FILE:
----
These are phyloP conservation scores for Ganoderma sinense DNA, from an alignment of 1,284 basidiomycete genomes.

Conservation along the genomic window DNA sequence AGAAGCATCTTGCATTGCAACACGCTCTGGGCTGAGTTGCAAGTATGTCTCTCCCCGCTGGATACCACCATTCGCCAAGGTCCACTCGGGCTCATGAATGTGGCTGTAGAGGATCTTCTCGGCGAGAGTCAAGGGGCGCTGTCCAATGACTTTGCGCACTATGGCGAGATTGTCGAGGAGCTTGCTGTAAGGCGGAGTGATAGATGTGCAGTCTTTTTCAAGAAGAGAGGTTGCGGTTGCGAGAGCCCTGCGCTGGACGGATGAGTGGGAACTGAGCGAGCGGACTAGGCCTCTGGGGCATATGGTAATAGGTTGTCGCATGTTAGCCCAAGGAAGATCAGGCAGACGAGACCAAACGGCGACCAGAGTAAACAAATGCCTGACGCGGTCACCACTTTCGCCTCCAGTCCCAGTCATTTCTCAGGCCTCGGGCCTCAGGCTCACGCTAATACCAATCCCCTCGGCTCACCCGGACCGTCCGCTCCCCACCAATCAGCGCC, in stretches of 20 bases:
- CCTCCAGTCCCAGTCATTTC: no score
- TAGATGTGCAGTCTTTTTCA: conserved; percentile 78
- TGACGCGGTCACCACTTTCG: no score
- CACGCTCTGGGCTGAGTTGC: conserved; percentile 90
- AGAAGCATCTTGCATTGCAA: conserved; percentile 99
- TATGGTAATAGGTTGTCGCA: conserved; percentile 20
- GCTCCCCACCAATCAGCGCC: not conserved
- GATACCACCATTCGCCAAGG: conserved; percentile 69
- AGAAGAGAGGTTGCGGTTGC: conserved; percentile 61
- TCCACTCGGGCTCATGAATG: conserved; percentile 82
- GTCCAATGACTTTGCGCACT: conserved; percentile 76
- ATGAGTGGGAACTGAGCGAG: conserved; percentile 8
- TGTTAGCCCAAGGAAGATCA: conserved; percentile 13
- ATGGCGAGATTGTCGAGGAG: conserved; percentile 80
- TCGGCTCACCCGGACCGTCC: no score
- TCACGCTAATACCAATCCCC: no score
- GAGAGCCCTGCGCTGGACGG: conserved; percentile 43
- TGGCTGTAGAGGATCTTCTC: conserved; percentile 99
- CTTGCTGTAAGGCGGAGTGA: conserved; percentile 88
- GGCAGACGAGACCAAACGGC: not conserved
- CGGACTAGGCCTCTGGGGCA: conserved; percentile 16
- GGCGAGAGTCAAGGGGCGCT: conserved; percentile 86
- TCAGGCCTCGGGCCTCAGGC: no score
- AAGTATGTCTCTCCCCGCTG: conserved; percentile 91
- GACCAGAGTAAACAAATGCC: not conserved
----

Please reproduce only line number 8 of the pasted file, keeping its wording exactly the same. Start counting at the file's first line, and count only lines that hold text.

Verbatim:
- TATGGTAATAGGTTGTCGCA: conserved; percentile 20